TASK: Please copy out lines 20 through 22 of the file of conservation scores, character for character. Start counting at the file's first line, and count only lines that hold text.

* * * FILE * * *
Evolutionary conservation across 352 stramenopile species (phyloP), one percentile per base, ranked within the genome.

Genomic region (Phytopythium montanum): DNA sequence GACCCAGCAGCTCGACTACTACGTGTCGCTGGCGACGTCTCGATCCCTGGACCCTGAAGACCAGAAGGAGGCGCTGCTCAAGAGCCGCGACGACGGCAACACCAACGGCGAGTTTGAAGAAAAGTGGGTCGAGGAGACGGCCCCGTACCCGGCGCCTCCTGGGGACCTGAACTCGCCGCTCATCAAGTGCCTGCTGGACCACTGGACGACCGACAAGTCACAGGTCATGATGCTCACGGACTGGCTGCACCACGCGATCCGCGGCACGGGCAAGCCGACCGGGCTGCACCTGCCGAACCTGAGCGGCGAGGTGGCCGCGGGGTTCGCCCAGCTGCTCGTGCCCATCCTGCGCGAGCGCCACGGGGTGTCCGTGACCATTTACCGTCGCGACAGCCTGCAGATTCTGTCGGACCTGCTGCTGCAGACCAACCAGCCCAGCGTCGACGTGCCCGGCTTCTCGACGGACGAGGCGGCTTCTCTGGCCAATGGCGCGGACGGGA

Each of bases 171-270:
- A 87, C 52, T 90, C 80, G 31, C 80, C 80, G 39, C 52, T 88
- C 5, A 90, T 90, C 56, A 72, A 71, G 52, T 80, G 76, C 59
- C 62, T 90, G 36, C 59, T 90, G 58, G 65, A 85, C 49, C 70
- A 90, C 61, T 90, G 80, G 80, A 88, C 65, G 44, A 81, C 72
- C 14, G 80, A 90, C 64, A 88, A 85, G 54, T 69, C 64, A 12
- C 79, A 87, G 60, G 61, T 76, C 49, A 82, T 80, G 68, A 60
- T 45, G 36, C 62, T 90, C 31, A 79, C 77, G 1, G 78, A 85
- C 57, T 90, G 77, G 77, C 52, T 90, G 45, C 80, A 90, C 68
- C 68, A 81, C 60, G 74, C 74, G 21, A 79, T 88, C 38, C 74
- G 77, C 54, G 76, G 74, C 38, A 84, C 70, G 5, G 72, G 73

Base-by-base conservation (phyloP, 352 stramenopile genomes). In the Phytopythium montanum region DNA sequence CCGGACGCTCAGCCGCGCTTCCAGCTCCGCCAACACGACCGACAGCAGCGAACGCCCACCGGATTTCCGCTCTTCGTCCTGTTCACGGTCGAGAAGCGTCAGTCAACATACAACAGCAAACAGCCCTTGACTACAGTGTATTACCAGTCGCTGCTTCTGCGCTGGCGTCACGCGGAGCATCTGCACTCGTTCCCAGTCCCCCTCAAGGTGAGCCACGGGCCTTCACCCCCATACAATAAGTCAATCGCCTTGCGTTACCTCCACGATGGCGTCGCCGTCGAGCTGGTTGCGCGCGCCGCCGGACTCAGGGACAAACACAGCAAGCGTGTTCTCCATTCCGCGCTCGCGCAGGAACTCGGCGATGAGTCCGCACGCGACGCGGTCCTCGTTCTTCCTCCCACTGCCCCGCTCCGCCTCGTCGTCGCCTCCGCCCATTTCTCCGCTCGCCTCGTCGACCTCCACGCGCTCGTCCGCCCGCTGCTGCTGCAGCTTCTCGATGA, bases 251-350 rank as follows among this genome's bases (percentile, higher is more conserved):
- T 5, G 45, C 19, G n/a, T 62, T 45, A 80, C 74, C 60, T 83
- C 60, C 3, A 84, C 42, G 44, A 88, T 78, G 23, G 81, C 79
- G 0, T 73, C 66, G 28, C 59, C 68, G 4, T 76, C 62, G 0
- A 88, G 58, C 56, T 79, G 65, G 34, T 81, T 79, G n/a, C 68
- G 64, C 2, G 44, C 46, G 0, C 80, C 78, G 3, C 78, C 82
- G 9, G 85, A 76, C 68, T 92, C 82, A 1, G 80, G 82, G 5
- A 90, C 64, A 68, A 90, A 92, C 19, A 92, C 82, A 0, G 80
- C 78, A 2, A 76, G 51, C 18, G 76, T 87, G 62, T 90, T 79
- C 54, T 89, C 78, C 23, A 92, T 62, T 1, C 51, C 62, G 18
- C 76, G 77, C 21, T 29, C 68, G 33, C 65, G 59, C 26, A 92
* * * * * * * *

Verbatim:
- G 9, G 85, A 76, C 68, T 92, C 82, A 1, G 80, G 82, G 5
- A 90, C 64, A 68, A 90, A 92, C 19, A 92, C 82, A 0, G 80
- C 78, A 2, A 76, G 51, C 18, G 76, T 87, G 62, T 90, T 79